WILLIAMS: Carol, I`m also remembering John Anderson, and if Peter hadn`t invoked Ross Perot, I was prepared to do so. Parties are hard, and this would be complicated, especially if Trump was unwilling or unable to serve as the titular head of that party on a ballot. Let`s talk, Carol, about the Mitch McConnell dynamic. How is he likely to receive news of a spin off party that comes out of his base and not say Joe Biden and Chuck Schumer`s?

LEONNIG: I think you can tell by Mitch McConnell`s body language that he`s reacting with ulcerous feeling. There are many people who have said that Republican leaders, McConnell among them, finally got their forehead smacked about what they had been enabling in Donald Trump for four years, when they began clambering along with their staff, or secure hideaways and tunnels, and a getaway exit as armed intruders broke through into the Capitol. That was a wake up call like no other.

And the idea of McConnell being saddled with Donald Trump for much longer is untenable to many of the people around him. So I won`t speak for the Senate leader, but I know that many of his aides would like to have this be the final chapter of Donald Trump. And we`ll see, I think it`s worth underscoring what Peter has said about the Civil War, it`s a civil war that Donald Trump has stoked. There`s no question there`s division in this country, but he has lit that match.

And our inauguration tomorrow is an illustration, a very sorrowful illustration of that Civil War. We have national guardsmen who are there to guard the perimeter. But a certain very small subset have been asked to leave because they have ties to groups that the national security teams who are in charge of making sure that Joe Biden doesn`t get shot tomorrow, they are concerned about any single individual who could be a tiny breach in that security perimeter, no matter how tiny. And it just tells you how ruptured our country is and that may be the legacy of Donald Trump.

WILLIAMS: Yes, indeed. As I said, at the top of the broadcast, when it occurs to you that the threat they`re protecting the Capitol from is Americans, it is bracing and still new, knock wood, Al Qaeda is not the threat tomorrow but an owl from upstate New York or an owl from Arkansas may very well explained 25,000 uniformed troops.

Let`s take a break in our conversation. We`ve asked all of our initial guests to stay with us.

Coming up as we continue, after trafficking for weeks in the big lie, as we said, Mitch McConnell now blaming the President for the mob that attacked the Capitol, along with several other powerful people. But does that mean Mitch McConnell is a vote to convict? We`ll talk about that a bit more.

And also, how they see it. Michael Beschloss, and Pete Souza, take us behind the pageantry, the intimacy of an inauguration day, for a picture of what it`s really like. All of it as The 11th Hour on this inauguration eve is just getting underway.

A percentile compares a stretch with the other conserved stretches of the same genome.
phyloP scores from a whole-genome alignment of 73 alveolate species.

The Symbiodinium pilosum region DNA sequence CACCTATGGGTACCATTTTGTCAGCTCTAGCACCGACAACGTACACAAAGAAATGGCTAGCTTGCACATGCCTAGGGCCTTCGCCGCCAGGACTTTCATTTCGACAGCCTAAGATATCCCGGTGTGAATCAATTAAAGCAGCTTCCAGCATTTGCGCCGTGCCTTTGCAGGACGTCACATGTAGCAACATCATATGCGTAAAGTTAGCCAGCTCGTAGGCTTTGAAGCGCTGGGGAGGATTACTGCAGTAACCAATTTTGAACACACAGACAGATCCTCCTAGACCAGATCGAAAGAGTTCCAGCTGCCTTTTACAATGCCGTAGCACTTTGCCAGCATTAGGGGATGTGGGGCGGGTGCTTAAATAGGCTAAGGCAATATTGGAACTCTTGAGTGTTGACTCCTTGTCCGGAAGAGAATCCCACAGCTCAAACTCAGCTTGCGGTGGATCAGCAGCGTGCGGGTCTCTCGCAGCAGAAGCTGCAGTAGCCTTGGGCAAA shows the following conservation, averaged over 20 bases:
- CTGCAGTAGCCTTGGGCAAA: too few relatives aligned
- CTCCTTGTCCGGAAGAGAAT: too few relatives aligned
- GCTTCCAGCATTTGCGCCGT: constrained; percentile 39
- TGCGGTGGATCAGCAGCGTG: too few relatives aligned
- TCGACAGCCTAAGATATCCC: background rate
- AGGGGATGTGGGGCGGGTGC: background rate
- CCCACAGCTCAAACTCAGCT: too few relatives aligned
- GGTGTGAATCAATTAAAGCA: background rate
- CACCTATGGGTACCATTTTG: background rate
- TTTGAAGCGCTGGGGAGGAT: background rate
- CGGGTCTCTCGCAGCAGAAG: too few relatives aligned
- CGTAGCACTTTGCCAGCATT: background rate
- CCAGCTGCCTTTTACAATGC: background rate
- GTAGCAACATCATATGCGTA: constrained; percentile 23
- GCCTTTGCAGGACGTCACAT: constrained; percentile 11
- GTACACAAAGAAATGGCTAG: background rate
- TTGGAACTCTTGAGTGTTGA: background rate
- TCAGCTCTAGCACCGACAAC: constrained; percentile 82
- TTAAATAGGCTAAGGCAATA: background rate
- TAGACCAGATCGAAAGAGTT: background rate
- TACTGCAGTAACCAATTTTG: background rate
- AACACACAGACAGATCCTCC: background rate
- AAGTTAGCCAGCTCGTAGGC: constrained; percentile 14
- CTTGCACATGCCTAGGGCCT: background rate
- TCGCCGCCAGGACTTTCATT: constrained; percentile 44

SEN. CHUCK SCHUMER (D), MINORITY LEADER, NEW YORK: The events on January 6th make no mistake about it. We`re not a spontaneous demonstration. So let me be clear. There will be an impeachment trial in the United States Senate. There will be a vote on convicting the President for high crimes and misdemeanors. And if the President is convicted, there will be a vote on barring him from running again.


WILLIAMS: So if there were ever any doubts that Trump would face an impeachment trial in the Senate, the incoming Majority Leader, let`s not forget, Chuck Schumer laid them to rest today.

We`re back with our guests, Carol Leonnig, Kimberly Atkins, Joyce Vance, Peter Baker. Kim, this one`s for you. I think if memory serves, Bill Kristol has a PhD in the classics from Harvard. So he`s established as loving a good storyline. He tweeted this today, "I think Mitch is looking forward to hanging back on the roll call, and then being the 67th vote for convicting Trump". Does this only happen in the world of Kristol and Sorkin?

ATKINS: Well, I am not that convinced, I am not as convinced as Bill is. We know Mitch McConnell. It does a very good job of keeping what he will do very close to the vest. And I was listening very closely to what he said today. He used words -- he said that the President provoked this mob is provocation the same as incitement, which is what the article of impeachment calls for. I don`t know. That`s up to Senator -- Leader McConnell.

He`d also talked about other people, also provoking it. Does that take culpability away from Donald Trump? I mean, as an attorney, this is how I`m piercing every word, because Mitch McConnell chooses every word very carefully and he understands very well how an impeachment trial works. So I didn`t get a definitive answer from that, but it certainly left open, the possibility that he could be a vote in favor of removal. And then that -- of that second vote, which would be very important that majority vote to prevent Donald Trump from keeping -- from ever running from -- for office again, and presumably being the head of this fictitious party.